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Tag: Noah Taylor

QuickView: Predestination (2014)

“It’s never too late to be who you might have been.”


Predestination is a cerebral, tightly constructed science fiction film from the Spierig brothers who created the refreshingly original vampire world of Daybreakers (also starring Ethan Hawke). Telling a good time travel story requires leaning into the paradoxical nature of causation rather than believing oneself smart enough to write around it (even if you are Robert Heinlein, on whose short story the film is based). Here, as the title suggests, the question is whether there are immutable events that are destined to occur. The film’s central mysteries are not overly complicated and those paying attention should be able to predict several story beats in advance. Watching the neat arrangement unfurl remains satisfying and in fact the explicit reveal in the final few minutes may feel rushed for those not already up to speed. Although she may receive second billing, Sarah Snook is arguably the film’s true lead, with the most nuanced and varied performance. Another interesting choice is the alternate 1970s setting, reflecting Heinlein’s then-future setting for the story. It is remarkable that Predestination fits into a running time of just 97 minutes, and its strict focus on the essential can leave it feeling a little sparse. However, for fans of thoughtful science fiction, this is a hidden gem that deserves greater recognition.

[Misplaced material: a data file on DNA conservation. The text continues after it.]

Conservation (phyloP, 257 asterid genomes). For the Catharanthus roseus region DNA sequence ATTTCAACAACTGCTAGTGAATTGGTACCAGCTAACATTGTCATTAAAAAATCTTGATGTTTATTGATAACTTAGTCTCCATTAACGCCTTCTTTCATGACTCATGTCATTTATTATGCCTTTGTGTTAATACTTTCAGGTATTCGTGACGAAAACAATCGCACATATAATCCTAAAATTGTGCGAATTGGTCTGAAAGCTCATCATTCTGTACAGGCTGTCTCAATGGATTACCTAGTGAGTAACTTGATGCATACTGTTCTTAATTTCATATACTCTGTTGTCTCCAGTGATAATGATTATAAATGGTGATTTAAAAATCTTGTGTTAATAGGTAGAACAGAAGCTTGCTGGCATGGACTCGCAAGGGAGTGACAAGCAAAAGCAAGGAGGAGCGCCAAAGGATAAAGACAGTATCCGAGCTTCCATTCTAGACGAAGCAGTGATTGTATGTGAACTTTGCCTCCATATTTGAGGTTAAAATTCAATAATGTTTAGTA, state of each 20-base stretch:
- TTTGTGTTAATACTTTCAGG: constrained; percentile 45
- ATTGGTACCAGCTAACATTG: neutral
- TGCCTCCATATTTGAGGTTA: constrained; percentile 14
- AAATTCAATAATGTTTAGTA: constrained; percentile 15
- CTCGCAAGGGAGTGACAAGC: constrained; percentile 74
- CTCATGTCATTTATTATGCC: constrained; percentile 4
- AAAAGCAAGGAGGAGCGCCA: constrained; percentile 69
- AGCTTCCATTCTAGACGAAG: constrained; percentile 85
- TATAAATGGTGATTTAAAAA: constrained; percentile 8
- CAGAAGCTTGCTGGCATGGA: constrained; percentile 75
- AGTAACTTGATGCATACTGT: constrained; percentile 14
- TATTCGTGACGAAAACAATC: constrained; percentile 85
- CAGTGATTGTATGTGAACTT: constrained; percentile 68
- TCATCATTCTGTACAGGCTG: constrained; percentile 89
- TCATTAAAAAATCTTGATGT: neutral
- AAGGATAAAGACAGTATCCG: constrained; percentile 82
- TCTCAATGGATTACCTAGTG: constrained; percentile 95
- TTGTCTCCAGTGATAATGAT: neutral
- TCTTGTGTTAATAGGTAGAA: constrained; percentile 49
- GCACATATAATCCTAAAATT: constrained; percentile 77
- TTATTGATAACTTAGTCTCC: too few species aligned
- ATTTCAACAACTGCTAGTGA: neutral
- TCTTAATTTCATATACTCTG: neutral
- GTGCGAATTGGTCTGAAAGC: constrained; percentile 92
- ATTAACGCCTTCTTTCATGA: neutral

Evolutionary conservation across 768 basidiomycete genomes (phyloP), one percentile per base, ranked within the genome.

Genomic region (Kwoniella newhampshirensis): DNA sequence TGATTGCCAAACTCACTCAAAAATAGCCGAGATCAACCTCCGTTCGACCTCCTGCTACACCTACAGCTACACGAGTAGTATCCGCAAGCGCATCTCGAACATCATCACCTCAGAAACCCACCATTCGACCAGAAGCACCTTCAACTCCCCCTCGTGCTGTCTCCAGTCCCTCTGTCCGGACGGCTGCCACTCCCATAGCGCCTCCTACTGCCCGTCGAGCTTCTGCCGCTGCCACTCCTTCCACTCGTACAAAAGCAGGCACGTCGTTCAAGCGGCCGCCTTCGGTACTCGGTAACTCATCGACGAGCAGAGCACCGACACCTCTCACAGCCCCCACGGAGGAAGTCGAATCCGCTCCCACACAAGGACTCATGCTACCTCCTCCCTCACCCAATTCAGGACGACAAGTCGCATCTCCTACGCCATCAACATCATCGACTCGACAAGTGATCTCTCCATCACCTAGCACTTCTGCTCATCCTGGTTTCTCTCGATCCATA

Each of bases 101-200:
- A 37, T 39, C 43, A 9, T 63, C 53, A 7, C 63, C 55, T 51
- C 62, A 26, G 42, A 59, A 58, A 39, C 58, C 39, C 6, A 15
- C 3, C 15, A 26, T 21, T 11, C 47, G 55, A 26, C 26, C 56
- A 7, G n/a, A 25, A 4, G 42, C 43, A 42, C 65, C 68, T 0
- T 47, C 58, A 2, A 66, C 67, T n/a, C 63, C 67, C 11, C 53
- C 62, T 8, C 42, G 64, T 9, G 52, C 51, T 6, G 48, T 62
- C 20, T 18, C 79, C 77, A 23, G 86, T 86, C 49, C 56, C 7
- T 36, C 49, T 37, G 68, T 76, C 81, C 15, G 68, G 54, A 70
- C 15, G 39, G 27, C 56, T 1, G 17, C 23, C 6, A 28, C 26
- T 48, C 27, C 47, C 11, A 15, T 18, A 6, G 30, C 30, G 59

QuickView: Almost Famous (2000)

“They made you feel cool. And hey, I met you. You are not cool.”

Lester Bangs

Set in the early 1970s, toward the end of classic rock and roll’s heyday, this is less a story about music than William, a naive likeable youngster finding himself whilst touring with his favourite band, writing for Rolling Stone magazine, and trying to resist the allure of the trappings of fame. It touches on industry issues like rivalry between band members and the encroaching capitalist record companies, but ultimately Cameron Crowe’s brisk and witty script is more interested in the individuals, both within the band and outside. Crossing the divide for William is the magnetic Penny Lane (apparently based on a real individual) who is romantically involved with one of the musicians, but takes William under her wing. Her espoused wisdom is catchy and yet ultimately impossible: “If you never take it seriously, you never get hurt. You never get hurt, you always have fun.”


"A film is a petrified fountain of thought."

(CC) BY-NC 2003-2023 Priyan Meewella

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